Students who come to my office see a hodgepodge of things. Of course, there is the wall with my diplomas displayed, the packed bookshelf, the desk cluttered with folders full of student papers, and the computer area littered with lists and reminders. There's my high shelf with pictures of the incredible people I had the honor to meet or interview at Southeast, the poster from our 2016 TEDx event...and a plant that thrives on my neglect, apparently. There's my window shelf with the fan one of my international students gave me, paintings by my Uncle Paul, and pictures of my family---including my dogs. Then there is this tiny bulletin board that holds a few buttons with sayings that make me smile or remind me of special events. It's pretty much tucked away at my eye level when I am working, so not everybody may notice it. But there's a post-it note there that says "Clear the Marbles." It's near a picture of my Uncle Denny and a button that we handed out at his funeral.
I had never heard the term "clear the marbles" until I was helping my cousin Bill write his dad's eulogy. My Uncle was a writer for my hometown paper and one of his many beats had been the Kankakee Speedway. The guys in my family love stock car racing. I support their love, but I never wanted to go out to the noisy Friday night races, so I had not witnessed this act. My cousin Bill described it this way, "In dirt track racing, when all the cars are gathered, racing around the low side of the track, their tires spray loose, wet bunches of dirt, that are called marbles. These marbles are flung onto the high side of the track. If a single driver attempts to break away from the line of traffic, it's really like driving over a road of marbles. You lose speed and it's hard to control. There are moments of panic. You need another driver to help clean off the marbles and make this new, exciting path something usable...something smoother, something better, something faster. For so much of my dad's life, I feel like he was trying to convince other people to join him in clearing away the marbles." When I look over at that post-it, it reminds me to think about how I can go out of my way to look for the good in life and in people so I might try to make their lives a little smoother if I can.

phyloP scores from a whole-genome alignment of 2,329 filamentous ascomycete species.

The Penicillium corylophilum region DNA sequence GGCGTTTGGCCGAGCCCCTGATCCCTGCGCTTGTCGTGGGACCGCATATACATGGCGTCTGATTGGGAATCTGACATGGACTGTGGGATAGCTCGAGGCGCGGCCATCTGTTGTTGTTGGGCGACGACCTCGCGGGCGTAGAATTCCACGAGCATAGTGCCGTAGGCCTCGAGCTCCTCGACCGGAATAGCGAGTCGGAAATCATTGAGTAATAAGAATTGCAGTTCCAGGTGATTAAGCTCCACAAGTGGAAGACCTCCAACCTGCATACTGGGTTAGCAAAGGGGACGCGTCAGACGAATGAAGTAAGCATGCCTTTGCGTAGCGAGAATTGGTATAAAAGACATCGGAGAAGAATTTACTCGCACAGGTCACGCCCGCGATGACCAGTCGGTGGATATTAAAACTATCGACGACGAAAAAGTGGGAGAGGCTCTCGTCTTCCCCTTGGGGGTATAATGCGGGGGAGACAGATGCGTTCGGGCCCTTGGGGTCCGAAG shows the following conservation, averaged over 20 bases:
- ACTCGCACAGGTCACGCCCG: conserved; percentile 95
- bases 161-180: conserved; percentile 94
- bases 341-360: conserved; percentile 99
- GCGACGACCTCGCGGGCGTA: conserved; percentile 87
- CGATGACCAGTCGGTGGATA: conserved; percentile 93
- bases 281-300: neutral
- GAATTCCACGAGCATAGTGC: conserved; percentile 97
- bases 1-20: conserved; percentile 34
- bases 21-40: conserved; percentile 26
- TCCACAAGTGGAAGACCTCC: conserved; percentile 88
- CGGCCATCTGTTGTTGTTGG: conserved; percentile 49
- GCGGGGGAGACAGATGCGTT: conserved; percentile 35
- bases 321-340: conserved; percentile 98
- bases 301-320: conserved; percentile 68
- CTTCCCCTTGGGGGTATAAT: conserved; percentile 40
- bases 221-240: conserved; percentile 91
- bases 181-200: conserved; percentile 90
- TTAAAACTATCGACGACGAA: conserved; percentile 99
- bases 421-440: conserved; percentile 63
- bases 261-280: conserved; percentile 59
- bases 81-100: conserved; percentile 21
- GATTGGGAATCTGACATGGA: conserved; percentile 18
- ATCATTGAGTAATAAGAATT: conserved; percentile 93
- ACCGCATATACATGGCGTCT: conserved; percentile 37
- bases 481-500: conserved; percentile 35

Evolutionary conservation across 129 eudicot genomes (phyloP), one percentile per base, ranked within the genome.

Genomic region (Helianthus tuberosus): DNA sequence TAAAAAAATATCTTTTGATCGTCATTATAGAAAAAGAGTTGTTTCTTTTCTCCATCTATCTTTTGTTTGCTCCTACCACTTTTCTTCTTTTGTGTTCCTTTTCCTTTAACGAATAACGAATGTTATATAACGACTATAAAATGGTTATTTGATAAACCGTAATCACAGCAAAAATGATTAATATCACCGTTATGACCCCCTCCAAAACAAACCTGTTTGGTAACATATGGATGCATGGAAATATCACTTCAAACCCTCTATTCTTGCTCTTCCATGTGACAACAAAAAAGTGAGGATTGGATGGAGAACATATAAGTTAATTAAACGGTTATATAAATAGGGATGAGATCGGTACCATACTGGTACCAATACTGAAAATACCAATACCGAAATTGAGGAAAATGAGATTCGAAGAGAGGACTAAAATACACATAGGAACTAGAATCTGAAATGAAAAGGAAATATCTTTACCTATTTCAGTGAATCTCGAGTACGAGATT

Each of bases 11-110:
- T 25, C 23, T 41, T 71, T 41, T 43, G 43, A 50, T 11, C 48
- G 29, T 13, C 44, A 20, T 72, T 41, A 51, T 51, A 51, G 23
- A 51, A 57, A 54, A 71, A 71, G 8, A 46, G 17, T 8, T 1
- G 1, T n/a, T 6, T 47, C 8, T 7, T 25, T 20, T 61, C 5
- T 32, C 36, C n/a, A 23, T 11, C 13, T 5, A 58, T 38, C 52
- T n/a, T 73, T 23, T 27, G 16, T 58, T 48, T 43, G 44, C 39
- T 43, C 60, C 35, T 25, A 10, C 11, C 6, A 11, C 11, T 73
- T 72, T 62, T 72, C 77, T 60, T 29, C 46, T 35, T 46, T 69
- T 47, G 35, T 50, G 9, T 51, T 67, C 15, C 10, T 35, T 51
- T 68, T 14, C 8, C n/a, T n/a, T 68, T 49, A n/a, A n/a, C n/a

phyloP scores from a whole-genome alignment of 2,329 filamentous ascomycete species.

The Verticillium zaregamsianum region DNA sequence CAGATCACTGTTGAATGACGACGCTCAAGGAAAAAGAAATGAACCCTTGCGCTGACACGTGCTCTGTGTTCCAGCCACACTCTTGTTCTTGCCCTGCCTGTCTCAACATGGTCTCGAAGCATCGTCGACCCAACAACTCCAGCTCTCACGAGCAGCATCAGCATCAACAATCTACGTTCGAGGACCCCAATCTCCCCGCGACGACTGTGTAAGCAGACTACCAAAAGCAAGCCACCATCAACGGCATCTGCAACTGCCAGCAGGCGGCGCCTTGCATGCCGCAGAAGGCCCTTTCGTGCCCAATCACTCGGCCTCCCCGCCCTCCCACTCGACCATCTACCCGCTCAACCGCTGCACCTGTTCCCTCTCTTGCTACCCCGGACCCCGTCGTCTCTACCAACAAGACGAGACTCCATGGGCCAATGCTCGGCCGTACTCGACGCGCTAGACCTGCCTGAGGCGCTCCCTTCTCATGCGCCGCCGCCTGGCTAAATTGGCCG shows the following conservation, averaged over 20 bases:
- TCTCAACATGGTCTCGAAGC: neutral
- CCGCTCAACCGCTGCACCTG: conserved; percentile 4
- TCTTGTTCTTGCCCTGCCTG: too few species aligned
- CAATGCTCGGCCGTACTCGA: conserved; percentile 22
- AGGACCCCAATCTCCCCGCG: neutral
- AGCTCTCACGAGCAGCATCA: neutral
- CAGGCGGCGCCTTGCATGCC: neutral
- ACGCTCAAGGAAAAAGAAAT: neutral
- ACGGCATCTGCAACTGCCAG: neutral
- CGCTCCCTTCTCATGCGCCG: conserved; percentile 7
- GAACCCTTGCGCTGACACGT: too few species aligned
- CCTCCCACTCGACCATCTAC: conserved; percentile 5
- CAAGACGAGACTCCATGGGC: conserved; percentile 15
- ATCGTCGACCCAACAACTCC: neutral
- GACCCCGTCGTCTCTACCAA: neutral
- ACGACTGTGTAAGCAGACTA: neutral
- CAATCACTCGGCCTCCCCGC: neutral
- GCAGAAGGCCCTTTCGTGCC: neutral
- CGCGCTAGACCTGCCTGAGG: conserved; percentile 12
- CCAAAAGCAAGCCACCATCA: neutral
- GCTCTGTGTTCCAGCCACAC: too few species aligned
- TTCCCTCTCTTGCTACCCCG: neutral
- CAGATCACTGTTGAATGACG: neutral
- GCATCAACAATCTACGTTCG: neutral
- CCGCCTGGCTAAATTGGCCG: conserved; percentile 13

This weekend, #metoo started trending to raise awareness about sexual harassment and assault. The idea was that if people who have been sexually assaulted or harassed would tweet or post "me too," it might give people a sense of the magnitude of the problem. It's been heartbreaking to see the number of status updates containing the phrase. I was hesitant to post it myself because I was trying to recall one particularly terrible instance and realized how much I have minimized and tried to shrug off inappropriate actions so that they just blend into a generic life experience. It was yet another example of the marbles people are traversing over in this life. We all need to ask ourselves what we can do to clear these marbles. How can we create a new path? How can we find a high groove where instead of becoming defensive or blaming someone for their pain, we look for a way to make it better?